Sleeping bags come in all shapes and sizes, but with so much information to consider, it’s easy to feel bombarded with jargon. From temperature rankings to comfort levels, here’s everything you need to know to help you find the perfect match.
To help you make the right choice, sleeping bags are categorised by season. Unfortunately, they don’t always line up nicely with actual seasons, so they can be a bit hard to understand.
Ideal for warm summer nights around 10ºC or higher. If you’re summer camping in Europe, this is a great choice and a lighter option for carrying around.
A good choice for cooler nights around 5ºC or higher. Ideal for late spring to early autumn, this is the season most UK family campers go for. You may need extra measures to keep you warm in cooler months, though.
Ideal for cold nights around 0ºC or higher (but not if conditions are frosty). This season is best for camping from spring through to autumn. It should keep you warm on cold nights but not too hot when it’s mild. If temperatures drop from 0ºC to - 5ºC you’ll probably start to feel cold though.
The best choice if you’re expecting frost or snow, or temperatures of -5ºC or higher. These winter bags are suitable for very cold winter nights and will do a good job at keeping you warm down to -10ºC
If you’re stuck between two seasons, it’s best to go with the one that has a slightly lower temperature rating than you actually need. If you’re looking for a summer sleeping bag, then a 1 season bag is ideal for warmer nights. But if you’re expecting subzero temperatures, then a more heavy duty winter bag, such as a 4 season, should be the best option.
The next important category to help you find the best sleeping bag is its temperature rating, which identifies the lowest temperature at which a bag should be used. So if a sleeping bag is described as a “0ºC bag”, then most users should still feel comfortable at temperatures no lower than 0ºC.
It should be noted that these ratings assume you’re also using a sleeping pad, which increases a bag’s insulating capabilities by protecting you from the cold ground.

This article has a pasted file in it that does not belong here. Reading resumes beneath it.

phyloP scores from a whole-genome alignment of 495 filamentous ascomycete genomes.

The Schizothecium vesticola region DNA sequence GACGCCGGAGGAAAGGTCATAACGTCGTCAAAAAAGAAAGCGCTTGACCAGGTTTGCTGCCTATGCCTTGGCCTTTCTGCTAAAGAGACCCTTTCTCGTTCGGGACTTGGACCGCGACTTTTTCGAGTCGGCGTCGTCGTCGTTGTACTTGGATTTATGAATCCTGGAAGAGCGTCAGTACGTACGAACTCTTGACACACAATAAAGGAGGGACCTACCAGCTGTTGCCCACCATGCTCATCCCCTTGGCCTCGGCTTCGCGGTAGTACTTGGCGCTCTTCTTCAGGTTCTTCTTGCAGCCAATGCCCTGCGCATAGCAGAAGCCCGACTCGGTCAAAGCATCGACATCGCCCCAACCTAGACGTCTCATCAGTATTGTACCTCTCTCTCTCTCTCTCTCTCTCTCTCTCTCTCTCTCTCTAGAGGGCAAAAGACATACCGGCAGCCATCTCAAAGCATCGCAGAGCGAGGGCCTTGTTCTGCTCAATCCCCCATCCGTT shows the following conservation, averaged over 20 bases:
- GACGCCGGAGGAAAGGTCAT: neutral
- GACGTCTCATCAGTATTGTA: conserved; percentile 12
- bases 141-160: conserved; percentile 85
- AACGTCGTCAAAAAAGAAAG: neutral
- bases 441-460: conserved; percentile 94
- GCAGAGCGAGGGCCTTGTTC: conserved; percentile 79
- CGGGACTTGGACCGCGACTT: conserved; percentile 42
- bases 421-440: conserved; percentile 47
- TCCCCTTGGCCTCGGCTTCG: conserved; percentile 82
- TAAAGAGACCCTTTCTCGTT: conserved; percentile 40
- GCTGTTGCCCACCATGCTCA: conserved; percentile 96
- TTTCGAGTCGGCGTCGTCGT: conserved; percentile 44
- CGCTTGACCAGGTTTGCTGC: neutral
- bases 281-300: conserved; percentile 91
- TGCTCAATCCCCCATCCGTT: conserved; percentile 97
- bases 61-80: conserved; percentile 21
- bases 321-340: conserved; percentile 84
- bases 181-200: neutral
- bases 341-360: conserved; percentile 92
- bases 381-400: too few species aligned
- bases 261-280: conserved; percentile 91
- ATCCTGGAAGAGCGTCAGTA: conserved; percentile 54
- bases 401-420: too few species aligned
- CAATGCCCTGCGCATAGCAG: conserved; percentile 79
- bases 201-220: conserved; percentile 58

As one person’s sleep comfort levels can differ greatly to another (depending on your metabolism, whether you’re male or female, or maybe just a warm sleeper), sleeping bags come with additional information to help you make your decision. These ratings should be used as a guide only.
This shows the temperature a “standard woman” can expect to
sleep comfortably. This is usually the best guide to look at.
This rating aims to show you the temperature at which a “standard man” will start to feel too warm.
This limit shows the temperature at which a standard man may start
to feel cold. Remember, this will be slightly lower for a man than a
Size, Shape and Weight
In order to keep you warm, sleeping bags trap and hold a layer of air next to your body. Because of this, finding a good fit is essential to keep you comfortable. The less air space there is between your body and the bag, the easier it is to warm up fast and keep warm.
The most important thing is feeling comfortable. Some men find a women’s size a better fit due to their narrower shape at the shoulders, whilst some women feel more comfortable in a men’s size. It doesn’t matter what size you go for, as long as it’s the right one for you.
Men: This is a standard bag size and available in a variety of shapes.
Women: Women’s sleeping bags tend to have some extra insulation in the upper
body and footbox. They’re also usually narrower at the shoulders, wider at
the hips and slightly shorter than men’s sizes.
Kids: Kids sleeping bags tend to be mummy shaped to provide maximum
warmth and usually have synthetic insulation.
Depending on your body shape, the way you sleep and where you’ll be using the bag, you can choose from a variety of shapes including rectangular, semi-rectangular, mummy, and double-wide.
This is a popular shape for camping bags as they maximise comfort and roominess. However, other shapes offer more efficiency when it comes to warming up. Rectangular bags which are the same size, style and length and have compatible zips can be zipped together to make a two-person bag.
Barrel Shaped / Semi-Rectangular
Sleeping bags used for camping and backpacking often have this shape as they’re better at keeping you warm. They are also popular with large-frame users as they offer good comfort.